St. Martha's College near Navan has been a home economics boarding college operated by an Order of nuns for a considerable number of years and has been providing very valuable education for successive generations of young girls in home economics, agriculture and associated subjects. Indeed, there has been a continuous demand for places in the college over the years.
Now the Order in question have announced that they do not intend to continue to operate the college and that, as far as they are concerned, it will be closed down at the end of the next academic year. This announcement has caused very serious concern not only in County Meath but in other parts of North Leinster where families had become accustomed to having the possibility of sending their daughters to this college. I believe that both the Departments of Agriculture and Education have an interest in having this type of education provided. The closure of a school like this—which would mean the availability of far less places than hitherto for this very valuable type of education, would be a very serious blow to the county at large; something on which the Government, whoever they may be should take action.
In reply to my Question No. 63 yesterday the Minister said, in a written reply, that he would not deal with the matter there and then because it came within the ambit of the newly set-up body, namely AnCOT, to which he intended in the near future to transfer whatever functions he had in relation to this type of agricultural education but that, as of now, there had been no transfer of function and that therefore this was something technically at least the responsibility of the Minister. Before transferring the functions in the way intended the Minister should make it clear to AnCOT that he wants them to keep St. Martha's College open. Unless the Minister makes that clear to them I am afraid that AnCOT, with all the other demands there will be on their limited finance, will not be able to do it. Quite clearly the purchase of St. Martha's College by the State, which is what is involved, will be a substantial capital investment. I am not aware that AnCOT will have the money, from their own resources, to make that type of investment; indeed I am almost certain they will not have such resources. Therefore it is inevitable that, one way or another—even if it is transferred to An-COT—the issue will come back to the Minister for decision because it is he only who will have sufficient money to enable AnCOT to purchase this college and to operate it in the manner in which it is being operated already. Therefore, it is important that the Minister makes his position clear now, to say clearly that he wants this college kept open. I am asking him to make such a statement in view of the proven need for such education.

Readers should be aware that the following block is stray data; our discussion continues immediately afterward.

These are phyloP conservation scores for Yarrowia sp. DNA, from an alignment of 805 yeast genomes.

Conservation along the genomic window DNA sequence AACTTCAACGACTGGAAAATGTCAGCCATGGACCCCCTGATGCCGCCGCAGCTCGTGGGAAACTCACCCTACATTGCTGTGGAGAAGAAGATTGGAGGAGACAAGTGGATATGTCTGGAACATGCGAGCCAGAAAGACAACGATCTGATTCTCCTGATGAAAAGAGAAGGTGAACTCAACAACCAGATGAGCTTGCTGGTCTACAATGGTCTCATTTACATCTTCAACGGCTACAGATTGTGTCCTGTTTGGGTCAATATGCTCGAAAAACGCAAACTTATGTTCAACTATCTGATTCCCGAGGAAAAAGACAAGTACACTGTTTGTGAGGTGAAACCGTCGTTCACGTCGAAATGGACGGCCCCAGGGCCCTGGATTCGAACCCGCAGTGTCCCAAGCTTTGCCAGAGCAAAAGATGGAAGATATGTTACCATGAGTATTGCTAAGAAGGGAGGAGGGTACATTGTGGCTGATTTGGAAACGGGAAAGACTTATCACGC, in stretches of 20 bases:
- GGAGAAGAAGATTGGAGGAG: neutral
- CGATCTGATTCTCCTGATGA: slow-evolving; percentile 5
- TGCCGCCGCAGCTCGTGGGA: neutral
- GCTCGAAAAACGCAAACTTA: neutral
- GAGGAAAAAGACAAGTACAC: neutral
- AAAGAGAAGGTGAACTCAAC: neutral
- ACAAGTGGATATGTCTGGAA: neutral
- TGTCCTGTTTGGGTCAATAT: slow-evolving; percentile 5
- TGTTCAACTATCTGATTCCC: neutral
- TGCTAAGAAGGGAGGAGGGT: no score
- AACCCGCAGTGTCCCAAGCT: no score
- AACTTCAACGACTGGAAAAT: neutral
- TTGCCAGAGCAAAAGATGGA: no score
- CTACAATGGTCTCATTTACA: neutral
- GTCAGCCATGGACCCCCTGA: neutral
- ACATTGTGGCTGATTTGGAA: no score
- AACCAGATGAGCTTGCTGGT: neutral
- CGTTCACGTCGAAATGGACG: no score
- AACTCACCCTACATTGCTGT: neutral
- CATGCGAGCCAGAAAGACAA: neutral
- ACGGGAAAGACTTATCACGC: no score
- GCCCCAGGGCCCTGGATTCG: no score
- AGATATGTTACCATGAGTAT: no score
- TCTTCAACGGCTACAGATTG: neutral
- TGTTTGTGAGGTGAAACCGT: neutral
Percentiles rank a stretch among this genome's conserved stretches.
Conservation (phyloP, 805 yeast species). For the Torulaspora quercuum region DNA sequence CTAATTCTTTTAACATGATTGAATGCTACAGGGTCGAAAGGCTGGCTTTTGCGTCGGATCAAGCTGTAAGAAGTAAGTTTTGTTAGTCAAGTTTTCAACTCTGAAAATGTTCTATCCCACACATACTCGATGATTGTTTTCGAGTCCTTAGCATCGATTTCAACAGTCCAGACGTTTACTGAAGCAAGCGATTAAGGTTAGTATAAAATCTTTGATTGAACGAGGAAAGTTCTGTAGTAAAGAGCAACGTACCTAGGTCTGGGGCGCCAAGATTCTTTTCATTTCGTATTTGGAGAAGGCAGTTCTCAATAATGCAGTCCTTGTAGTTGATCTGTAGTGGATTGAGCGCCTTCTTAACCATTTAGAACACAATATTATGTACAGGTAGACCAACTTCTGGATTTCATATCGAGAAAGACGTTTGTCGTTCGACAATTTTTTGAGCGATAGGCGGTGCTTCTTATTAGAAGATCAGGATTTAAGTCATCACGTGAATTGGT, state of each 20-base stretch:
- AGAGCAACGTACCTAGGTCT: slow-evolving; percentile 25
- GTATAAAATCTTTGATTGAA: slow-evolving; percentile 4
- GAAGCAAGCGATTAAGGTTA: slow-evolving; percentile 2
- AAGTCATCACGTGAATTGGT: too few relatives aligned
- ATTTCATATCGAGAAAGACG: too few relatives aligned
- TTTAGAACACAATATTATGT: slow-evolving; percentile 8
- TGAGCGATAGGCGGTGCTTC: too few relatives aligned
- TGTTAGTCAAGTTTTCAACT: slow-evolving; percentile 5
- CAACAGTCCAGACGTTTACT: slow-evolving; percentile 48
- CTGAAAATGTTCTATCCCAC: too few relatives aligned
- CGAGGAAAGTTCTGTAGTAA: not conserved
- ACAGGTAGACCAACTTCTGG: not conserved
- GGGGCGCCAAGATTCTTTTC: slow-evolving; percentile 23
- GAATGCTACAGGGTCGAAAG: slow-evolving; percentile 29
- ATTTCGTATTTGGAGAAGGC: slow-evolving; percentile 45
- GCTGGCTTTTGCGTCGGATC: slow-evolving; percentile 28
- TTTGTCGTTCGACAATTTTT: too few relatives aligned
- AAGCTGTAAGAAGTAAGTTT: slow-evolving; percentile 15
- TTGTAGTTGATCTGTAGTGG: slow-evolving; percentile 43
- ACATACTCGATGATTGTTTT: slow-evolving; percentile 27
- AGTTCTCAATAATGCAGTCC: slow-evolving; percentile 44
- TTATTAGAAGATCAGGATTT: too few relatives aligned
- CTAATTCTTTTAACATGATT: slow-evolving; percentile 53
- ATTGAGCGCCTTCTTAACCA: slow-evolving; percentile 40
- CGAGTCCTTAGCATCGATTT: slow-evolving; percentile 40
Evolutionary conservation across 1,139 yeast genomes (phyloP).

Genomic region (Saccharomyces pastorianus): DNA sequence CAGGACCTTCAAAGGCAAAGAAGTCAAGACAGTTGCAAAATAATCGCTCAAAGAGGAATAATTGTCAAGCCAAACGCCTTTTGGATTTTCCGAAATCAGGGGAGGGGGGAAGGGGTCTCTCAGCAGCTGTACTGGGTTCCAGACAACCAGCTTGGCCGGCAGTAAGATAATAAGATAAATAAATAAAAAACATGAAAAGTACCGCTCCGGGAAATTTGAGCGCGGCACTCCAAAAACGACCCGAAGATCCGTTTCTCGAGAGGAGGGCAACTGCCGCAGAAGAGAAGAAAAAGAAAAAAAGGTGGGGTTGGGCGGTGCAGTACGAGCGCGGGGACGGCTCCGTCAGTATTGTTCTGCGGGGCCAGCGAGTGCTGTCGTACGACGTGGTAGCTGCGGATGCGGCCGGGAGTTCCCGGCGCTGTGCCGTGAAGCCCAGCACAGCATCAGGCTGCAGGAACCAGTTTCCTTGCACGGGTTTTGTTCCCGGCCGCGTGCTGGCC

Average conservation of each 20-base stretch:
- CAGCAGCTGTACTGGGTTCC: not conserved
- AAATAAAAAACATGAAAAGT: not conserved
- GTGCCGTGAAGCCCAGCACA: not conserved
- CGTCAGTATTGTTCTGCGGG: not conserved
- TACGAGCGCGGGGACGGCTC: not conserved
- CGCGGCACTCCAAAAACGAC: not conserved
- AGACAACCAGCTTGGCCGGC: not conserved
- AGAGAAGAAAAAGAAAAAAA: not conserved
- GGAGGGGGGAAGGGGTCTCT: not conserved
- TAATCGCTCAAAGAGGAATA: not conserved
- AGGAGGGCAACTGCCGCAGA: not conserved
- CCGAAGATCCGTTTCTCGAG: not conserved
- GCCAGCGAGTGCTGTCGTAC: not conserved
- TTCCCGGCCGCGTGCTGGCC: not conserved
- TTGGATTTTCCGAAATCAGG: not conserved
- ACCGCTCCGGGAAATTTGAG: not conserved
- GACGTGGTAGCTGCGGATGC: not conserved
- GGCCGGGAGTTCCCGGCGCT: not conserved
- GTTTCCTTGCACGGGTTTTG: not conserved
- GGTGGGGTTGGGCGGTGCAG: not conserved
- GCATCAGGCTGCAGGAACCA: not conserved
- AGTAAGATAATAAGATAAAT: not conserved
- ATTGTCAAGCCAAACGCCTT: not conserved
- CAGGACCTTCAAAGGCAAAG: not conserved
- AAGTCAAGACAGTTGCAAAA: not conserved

Indeed it is possible that the role of the college could be extended to include agricultural education in the broader sense. We are all aware that approximately half only of all the farmers who commence farming in this country at present—approximately 1,500 people take up agriculture each year—have had previous education in agriculture before commencing the management of our most precious national resource, namely, land. At a time when it is being recognised that agriculture can prosper only with an educated, skilled work force, the prospect of a college that has been providing education closely related to agriculture closing down is something no one can entertain with equanimity.
I repeat my request to the Minister for Agriculture to give a clear direction to AnCOT to consider very favourably the acquisition of this college or the making of whatever other arrangements that can be made to ensure it continues in operation as an educational institution providing home economics and other educational facilities appropriate to our major industry, namely, agriculture.